ENVIRONMENTALISTS say proposals for a new energy generation facility would turn Belvedere into a "dumping ground".

Cyclamax is proposing to build the facility at Burts Wharf Resource Park, off Crabtree Manorway North, creating more than 40 jobs.

It would recycle commercial and industrial waste, which would produce low carbon renewable energy using gasification technology.

Belvedere ward councillor, Sean Newman, said: "What people's problem will be is if the refuse comes through the road network and if there are emissions and smells.

"The residents of Belvedere have had a history of bad smells and emissions, we don't want to add to that problem.

"I'm massively in favour of green technology and bringing more jobs to Belvedere. If we can do that but without risking the well-being and quality of lives of residents, then I'm in favour."

Bexley Friends of the Earth spokesman, Tim Wates, is against the proposals and says the area is already a "dumping ground".

An incinerator, in Norman Road, Belvedere, is 1.5 miles away from Burt Wharf while Crossness Sewage Treatment Works, in Belvedere Road, Abbey Wood, is 3.7 miles away.

Mr Wates said: "Gasification is not the answer to the need for sustainable energy and neither is it good on a local level.

"Yet again this part of London and it's wildlife is being saddled with a controversial, industrial-sized development that a more affluent and influential residential area would not tolerate."


Gasification is a process which uses heat and reduced levels of air to convert materials such as wood, plastics and food into a synthetic gas made up of carbon monoxide, methane and hydrogen.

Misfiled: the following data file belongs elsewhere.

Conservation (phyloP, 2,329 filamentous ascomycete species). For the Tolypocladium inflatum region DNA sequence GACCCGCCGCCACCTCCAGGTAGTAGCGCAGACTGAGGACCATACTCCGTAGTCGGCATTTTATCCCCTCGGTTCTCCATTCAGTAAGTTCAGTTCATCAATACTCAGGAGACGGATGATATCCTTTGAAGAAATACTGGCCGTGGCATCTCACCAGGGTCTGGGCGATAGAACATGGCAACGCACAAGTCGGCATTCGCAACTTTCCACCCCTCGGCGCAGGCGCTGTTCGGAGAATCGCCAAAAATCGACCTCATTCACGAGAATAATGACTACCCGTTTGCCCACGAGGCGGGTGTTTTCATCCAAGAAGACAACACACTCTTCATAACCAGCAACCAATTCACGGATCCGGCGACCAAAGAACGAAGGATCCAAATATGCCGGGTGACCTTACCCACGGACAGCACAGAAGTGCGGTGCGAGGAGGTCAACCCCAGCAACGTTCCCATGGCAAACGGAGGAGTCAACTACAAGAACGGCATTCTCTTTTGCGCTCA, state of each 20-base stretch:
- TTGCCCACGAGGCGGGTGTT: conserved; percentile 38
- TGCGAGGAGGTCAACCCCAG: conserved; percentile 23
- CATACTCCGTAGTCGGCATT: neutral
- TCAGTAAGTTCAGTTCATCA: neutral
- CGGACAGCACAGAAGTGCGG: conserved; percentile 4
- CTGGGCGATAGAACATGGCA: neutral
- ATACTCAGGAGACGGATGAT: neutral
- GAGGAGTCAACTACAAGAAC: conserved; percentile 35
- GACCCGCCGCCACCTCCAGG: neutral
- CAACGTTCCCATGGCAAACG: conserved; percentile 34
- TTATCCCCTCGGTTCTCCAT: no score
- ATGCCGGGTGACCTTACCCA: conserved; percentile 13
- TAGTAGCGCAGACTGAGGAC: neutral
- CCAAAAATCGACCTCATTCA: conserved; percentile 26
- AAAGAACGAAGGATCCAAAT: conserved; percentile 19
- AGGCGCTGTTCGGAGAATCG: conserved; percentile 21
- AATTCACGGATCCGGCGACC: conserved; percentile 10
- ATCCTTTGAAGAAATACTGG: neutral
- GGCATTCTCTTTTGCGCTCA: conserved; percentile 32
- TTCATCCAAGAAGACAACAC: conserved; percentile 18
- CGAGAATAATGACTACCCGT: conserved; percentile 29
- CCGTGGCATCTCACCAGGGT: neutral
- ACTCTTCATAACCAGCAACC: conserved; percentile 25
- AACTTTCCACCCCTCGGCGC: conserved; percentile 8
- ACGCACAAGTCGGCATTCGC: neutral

This gas is then combusted as a fuel and energy is recovered using a boiler and steam turbine.

For information about the project and to comment in the consultation, call 0800 298 7040, email feedback@consultation-online.co.uk or visit consultation-online.co.uk/burtswharf

Energy generation facility

- Waste would be accepted at the site six days a week while the facility would operate 24 hours a day, seven days a week.

- The building would be 245,000sqft - the size of around five and a half football pitches (double checking this) - and would handle up to120,000 tonnes of material each year.

- Noise and smells would be kept to a minimum as all operations would take place in an enclosed building.

- Less waste would go to landfill.

- The site already has planning permission for warehousing, which was approved last year. It has been empty since 2009 after the agrochemicals company moved its production to Europe.

- Cyclamax is carrying out the consultation before it submits a new planning application to change the use of the site.